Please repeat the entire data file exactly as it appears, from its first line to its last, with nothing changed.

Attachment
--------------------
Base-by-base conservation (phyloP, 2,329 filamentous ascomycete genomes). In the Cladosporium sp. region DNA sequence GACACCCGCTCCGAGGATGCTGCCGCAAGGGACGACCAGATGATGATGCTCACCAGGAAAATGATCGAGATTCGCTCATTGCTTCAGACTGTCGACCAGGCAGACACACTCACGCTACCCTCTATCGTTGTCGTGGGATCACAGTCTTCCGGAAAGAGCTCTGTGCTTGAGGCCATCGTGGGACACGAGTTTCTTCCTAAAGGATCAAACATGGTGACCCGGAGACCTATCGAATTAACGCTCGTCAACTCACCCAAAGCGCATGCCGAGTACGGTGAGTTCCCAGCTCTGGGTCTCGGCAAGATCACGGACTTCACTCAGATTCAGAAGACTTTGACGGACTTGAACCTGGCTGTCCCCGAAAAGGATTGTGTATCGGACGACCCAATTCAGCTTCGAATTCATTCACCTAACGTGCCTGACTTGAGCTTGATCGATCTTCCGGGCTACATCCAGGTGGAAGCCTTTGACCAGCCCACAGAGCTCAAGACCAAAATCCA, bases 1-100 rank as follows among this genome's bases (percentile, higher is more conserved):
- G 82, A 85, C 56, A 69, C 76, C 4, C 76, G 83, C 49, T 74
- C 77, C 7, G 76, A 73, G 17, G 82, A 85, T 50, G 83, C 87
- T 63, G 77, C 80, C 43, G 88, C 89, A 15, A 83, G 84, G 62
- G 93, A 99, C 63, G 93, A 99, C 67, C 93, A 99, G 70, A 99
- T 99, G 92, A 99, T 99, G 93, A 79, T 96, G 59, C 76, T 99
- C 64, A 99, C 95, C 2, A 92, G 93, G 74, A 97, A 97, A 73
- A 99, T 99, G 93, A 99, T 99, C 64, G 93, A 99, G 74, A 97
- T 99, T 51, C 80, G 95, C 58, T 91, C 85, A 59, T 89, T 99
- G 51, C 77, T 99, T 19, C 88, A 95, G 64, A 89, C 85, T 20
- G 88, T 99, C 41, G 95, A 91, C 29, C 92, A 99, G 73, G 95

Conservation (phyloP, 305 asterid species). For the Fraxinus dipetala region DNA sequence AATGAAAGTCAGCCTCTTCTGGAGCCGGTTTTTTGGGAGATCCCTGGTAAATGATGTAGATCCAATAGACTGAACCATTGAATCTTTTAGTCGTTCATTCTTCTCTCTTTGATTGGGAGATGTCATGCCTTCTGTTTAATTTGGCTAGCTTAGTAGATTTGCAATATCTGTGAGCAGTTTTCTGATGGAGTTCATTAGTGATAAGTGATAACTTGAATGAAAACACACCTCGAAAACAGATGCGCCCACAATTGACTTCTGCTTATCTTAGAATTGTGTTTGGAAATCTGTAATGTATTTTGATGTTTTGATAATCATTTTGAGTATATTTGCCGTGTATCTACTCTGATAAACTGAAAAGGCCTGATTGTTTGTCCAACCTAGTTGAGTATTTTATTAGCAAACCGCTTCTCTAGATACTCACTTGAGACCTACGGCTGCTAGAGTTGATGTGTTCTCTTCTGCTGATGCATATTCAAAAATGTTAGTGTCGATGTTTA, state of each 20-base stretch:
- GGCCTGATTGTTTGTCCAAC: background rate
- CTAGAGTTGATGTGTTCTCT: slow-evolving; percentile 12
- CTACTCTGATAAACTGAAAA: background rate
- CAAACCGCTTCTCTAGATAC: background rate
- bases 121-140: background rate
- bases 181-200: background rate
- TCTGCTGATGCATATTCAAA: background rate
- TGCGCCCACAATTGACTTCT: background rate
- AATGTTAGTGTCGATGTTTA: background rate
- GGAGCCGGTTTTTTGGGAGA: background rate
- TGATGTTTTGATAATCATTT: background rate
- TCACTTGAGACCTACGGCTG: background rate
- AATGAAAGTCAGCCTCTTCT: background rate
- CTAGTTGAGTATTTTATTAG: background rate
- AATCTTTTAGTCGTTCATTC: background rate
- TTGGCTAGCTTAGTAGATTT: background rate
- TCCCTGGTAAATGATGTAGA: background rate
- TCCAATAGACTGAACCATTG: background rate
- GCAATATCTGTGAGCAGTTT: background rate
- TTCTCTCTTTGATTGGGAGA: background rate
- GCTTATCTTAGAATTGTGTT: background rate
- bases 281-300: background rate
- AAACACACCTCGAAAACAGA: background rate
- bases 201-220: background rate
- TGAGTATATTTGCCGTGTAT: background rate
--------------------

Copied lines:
Base-by-base conservation (phyloP, 2,329 filamentous ascomycete genomes). In the Cladosporium sp. region DNA sequence GACACCCGCTCCGAGGATGCTGCCGCAAGGGACGACCAGATGATGATGCTCACCAGGAAAATGATCGAGATTCGCTCATTGCTTCAGACTGTCGACCAGGCAGACACACTCACGCTACCCTCTATCGTTGTCGTGGGATCACAGTCTTCCGGAAAGAGCTCTGTGCTTGAGGCCATCGTGGGACACGAGTTTCTTCCTAAAGGATCAAACATGGTGACCCGGAGACCTATCGAATTAACGCTCGTCAACTCACCCAAAGCGCATGCCGAGTACGGTGAGTTCCCAGCTCTGGGTCTCGGCAAGATCACGGACTTCACTCAGATTCAGAAGACTTTGACGGACTTGAACCTGGCTGTCCCCGAAAAGGATTGTGTATCGGACGACCCAATTCAGCTTCGAATTCATTCACCTAACGTGCCTGACTTGAGCTTGATCGATCTTCCGGGCTACATCCAGGTGGAAGCCTTTGACCAGCCCACAGAGCTCAAGACCAAAATCCA, bases 1-100 rank as follows among this genome's bases (percentile, higher is more conserved):
- G 82, A 85, C 56, A 69, C 76, C 4, C 76, G 83, C 49, T 74
- C 77, C 7, G 76, A 73, G 17, G 82, A 85, T 50, G 83, C 87
- T 63, G 77, C 80, C 43, G 88, C 89, A 15, A 83, G 84, G 62
- G 93, A 99, C 63, G 93, A 99, C 67, C 93, A 99, G 70, A 99
- T 99, G 92, A 99, T 99, G 93, A 79, T 96, G 59, C 76, T 99
- C 64, A 99, C 95, C 2, A 92, G 93, G 74, A 97, A 97, A 73
- A 99, T 99, G 93, A 99, T 99, C 64, G 93, A 99, G 74, A 97
- T 99, T 51, C 80, G 95, C 58, T 91, C 85, A 59, T 89, T 99
- G 51, C 77, T 99, T 19, C 88, A 95, G 64, A 89, C 85, T 20
- G 88, T 99, C 41, G 95, A 91, C 29, C 92, A 99, G 73, G 95

Conservation (phyloP, 305 asterid species). For the Fraxinus dipetala region DNA sequence AATGAAAGTCAGCCTCTTCTGGAGCCGGTTTTTTGGGAGATCCCTGGTAAATGATGTAGATCCAATAGACTGAACCATTGAATCTTTTAGTCGTTCATTCTTCTCTCTTTGATTGGGAGATGTCATGCCTTCTGTTTAATTTGGCTAGCTTAGTAGATTTGCAATATCTGTGAGCAGTTTTCTGATGGAGTTCATTAGTGATAAGTGATAACTTGAATGAAAACACACCTCGAAAACAGATGCGCCCACAATTGACTTCTGCTTATCTTAGAATTGTGTTTGGAAATCTGTAATGTATTTTGATGTTTTGATAATCATTTTGAGTATATTTGCCGTGTATCTACTCTGATAAACTGAAAAGGCCTGATTGTTTGTCCAACCTAGTTGAGTATTTTATTAGCAAACCGCTTCTCTAGATACTCACTTGAGACCTACGGCTGCTAGAGTTGATGTGTTCTCTTCTGCTGATGCATATTCAAAAATGTTAGTGTCGATGTTTA, state of each 20-base stretch:
- GGCCTGATTGTTTGTCCAAC: background rate
- CTAGAGTTGATGTGTTCTCT: slow-evolving; percentile 12
- CTACTCTGATAAACTGAAAA: background rate
- CAAACCGCTTCTCTAGATAC: background rate
- bases 121-140: background rate
- bases 181-200: background rate
- TCTGCTGATGCATATTCAAA: background rate
- TGCGCCCACAATTGACTTCT: background rate
- AATGTTAGTGTCGATGTTTA: background rate
- GGAGCCGGTTTTTTGGGAGA: background rate
- TGATGTTTTGATAATCATTT: background rate
- TCACTTGAGACCTACGGCTG: background rate
- AATGAAAGTCAGCCTCTTCT: background rate
- CTAGTTGAGTATTTTATTAG: background rate
- AATCTTTTAGTCGTTCATTC: background rate
- TTGGCTAGCTTAGTAGATTT: background rate
- TCCCTGGTAAATGATGTAGA: background rate
- TCCAATAGACTGAACCATTG: background rate
- GCAATATCTGTGAGCAGTTT: background rate
- TTCTCTCTTTGATTGGGAGA: background rate
- GCTTATCTTAGAATTGTGTT: background rate
- bases 281-300: background rate
- AAACACACCTCGAAAACAGA: background rate
- bases 201-220: background rate
- TGAGTATATTTGCCGTGTAT: background rate